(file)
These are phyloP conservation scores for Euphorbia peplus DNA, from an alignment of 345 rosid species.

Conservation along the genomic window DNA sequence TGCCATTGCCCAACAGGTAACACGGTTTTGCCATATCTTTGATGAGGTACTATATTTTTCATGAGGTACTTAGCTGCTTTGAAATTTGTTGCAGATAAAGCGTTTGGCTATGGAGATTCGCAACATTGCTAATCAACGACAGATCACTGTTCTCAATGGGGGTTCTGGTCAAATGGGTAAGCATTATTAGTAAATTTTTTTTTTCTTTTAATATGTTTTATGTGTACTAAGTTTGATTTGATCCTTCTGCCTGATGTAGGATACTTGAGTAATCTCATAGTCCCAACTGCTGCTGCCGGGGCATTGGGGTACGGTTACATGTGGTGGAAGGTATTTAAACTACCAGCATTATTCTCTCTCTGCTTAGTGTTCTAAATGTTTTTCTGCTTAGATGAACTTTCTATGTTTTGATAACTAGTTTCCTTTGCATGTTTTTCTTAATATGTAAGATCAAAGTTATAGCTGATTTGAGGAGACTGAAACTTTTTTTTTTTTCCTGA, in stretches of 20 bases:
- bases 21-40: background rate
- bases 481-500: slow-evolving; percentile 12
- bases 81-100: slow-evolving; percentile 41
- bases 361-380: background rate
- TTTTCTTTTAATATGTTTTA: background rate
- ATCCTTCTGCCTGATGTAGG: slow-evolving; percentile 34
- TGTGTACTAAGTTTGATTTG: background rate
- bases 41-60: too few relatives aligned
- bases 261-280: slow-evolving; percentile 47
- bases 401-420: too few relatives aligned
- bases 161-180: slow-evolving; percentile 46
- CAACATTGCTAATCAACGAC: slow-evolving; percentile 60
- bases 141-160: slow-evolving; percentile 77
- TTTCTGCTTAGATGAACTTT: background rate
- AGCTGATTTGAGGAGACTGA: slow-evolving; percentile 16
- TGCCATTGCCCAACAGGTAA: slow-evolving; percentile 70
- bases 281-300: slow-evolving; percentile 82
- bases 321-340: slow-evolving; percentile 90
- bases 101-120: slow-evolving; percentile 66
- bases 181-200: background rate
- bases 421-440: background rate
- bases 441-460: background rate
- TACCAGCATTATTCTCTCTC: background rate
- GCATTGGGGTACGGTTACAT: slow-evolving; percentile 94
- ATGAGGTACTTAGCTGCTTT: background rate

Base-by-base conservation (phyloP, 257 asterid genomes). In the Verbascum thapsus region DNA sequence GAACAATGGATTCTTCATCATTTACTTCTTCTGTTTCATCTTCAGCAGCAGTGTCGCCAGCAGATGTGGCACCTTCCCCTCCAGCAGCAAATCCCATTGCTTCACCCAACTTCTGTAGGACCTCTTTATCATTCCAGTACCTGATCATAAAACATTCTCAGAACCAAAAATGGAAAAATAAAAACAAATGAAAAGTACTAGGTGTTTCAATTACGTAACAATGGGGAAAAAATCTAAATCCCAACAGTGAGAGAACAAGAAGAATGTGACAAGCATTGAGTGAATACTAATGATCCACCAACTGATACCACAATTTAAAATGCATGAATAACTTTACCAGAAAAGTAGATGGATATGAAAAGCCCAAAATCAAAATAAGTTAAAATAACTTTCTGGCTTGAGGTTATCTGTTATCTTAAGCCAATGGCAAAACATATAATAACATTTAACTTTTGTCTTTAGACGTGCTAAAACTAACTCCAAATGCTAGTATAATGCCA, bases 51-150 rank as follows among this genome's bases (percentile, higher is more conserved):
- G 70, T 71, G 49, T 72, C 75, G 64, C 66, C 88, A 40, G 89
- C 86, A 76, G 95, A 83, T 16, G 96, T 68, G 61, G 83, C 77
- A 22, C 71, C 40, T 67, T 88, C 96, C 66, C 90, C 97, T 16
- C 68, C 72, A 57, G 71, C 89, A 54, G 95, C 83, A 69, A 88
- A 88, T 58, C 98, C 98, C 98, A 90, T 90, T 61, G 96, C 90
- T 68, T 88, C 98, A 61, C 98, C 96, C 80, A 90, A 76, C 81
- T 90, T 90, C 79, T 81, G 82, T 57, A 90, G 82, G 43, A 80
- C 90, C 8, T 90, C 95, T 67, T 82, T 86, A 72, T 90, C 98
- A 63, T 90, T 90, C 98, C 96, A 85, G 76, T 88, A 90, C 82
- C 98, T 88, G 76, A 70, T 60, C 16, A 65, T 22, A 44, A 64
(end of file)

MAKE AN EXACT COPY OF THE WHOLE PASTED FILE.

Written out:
These are phyloP conservation scores for Euphorbia peplus DNA, from an alignment of 345 rosid species.

Conservation along the genomic window DNA sequence TGCCATTGCCCAACAGGTAACACGGTTTTGCCATATCTTTGATGAGGTACTATATTTTTCATGAGGTACTTAGCTGCTTTGAAATTTGTTGCAGATAAAGCGTTTGGCTATGGAGATTCGCAACATTGCTAATCAACGACAGATCACTGTTCTCAATGGGGGTTCTGGTCAAATGGGTAAGCATTATTAGTAAATTTTTTTTTTCTTTTAATATGTTTTATGTGTACTAAGTTTGATTTGATCCTTCTGCCTGATGTAGGATACTTGAGTAATCTCATAGTCCCAACTGCTGCTGCCGGGGCATTGGGGTACGGTTACATGTGGTGGAAGGTATTTAAACTACCAGCATTATTCTCTCTCTGCTTAGTGTTCTAAATGTTTTTCTGCTTAGATGAACTTTCTATGTTTTGATAACTAGTTTCCTTTGCATGTTTTTCTTAATATGTAAGATCAAAGTTATAGCTGATTTGAGGAGACTGAAACTTTTTTTTTTTTCCTGA, in stretches of 20 bases:
- bases 21-40: background rate
- bases 481-500: slow-evolving; percentile 12
- bases 81-100: slow-evolving; percentile 41
- bases 361-380: background rate
- TTTTCTTTTAATATGTTTTA: background rate
- ATCCTTCTGCCTGATGTAGG: slow-evolving; percentile 34
- TGTGTACTAAGTTTGATTTG: background rate
- bases 41-60: too few relatives aligned
- bases 261-280: slow-evolving; percentile 47
- bases 401-420: too few relatives aligned
- bases 161-180: slow-evolving; percentile 46
- CAACATTGCTAATCAACGAC: slow-evolving; percentile 60
- bases 141-160: slow-evolving; percentile 77
- TTTCTGCTTAGATGAACTTT: background rate
- AGCTGATTTGAGGAGACTGA: slow-evolving; percentile 16
- TGCCATTGCCCAACAGGTAA: slow-evolving; percentile 70
- bases 281-300: slow-evolving; percentile 82
- bases 321-340: slow-evolving; percentile 90
- bases 101-120: slow-evolving; percentile 66
- bases 181-200: background rate
- bases 421-440: background rate
- bases 441-460: background rate
- TACCAGCATTATTCTCTCTC: background rate
- GCATTGGGGTACGGTTACAT: slow-evolving; percentile 94
- ATGAGGTACTTAGCTGCTTT: background rate

Base-by-base conservation (phyloP, 257 asterid genomes). In the Verbascum thapsus region DNA sequence GAACAATGGATTCTTCATCATTTACTTCTTCTGTTTCATCTTCAGCAGCAGTGTCGCCAGCAGATGTGGCACCTTCCCCTCCAGCAGCAAATCCCATTGCTTCACCCAACTTCTGTAGGACCTCTTTATCATTCCAGTACCTGATCATAAAACATTCTCAGAACCAAAAATGGAAAAATAAAAACAAATGAAAAGTACTAGGTGTTTCAATTACGTAACAATGGGGAAAAAATCTAAATCCCAACAGTGAGAGAACAAGAAGAATGTGACAAGCATTGAGTGAATACTAATGATCCACCAACTGATACCACAATTTAAAATGCATGAATAACTTTACCAGAAAAGTAGATGGATATGAAAAGCCCAAAATCAAAATAAGTTAAAATAACTTTCTGGCTTGAGGTTATCTGTTATCTTAAGCCAATGGCAAAACATATAATAACATTTAACTTTTGTCTTTAGACGTGCTAAAACTAACTCCAAATGCTAGTATAATGCCA, bases 51-150 rank as follows among this genome's bases (percentile, higher is more conserved):
- G 70, T 71, G 49, T 72, C 75, G 64, C 66, C 88, A 40, G 89
- C 86, A 76, G 95, A 83, T 16, G 96, T 68, G 61, G 83, C 77
- A 22, C 71, C 40, T 67, T 88, C 96, C 66, C 90, C 97, T 16
- C 68, C 72, A 57, G 71, C 89, A 54, G 95, C 83, A 69, A 88
- A 88, T 58, C 98, C 98, C 98, A 90, T 90, T 61, G 96, C 90
- T 68, T 88, C 98, A 61, C 98, C 96, C 80, A 90, A 76, C 81
- T 90, T 90, C 79, T 81, G 82, T 57, A 90, G 82, G 43, A 80
- C 90, C 8, T 90, C 95, T 67, T 82, T 86, A 72, T 90, C 98
- A 63, T 90, T 90, C 98, C 96, A 85, G 76, T 88, A 90, C 82
- C 98, T 88, G 76, A 70, T 60, C 16, A 65, T 22, A 44, A 64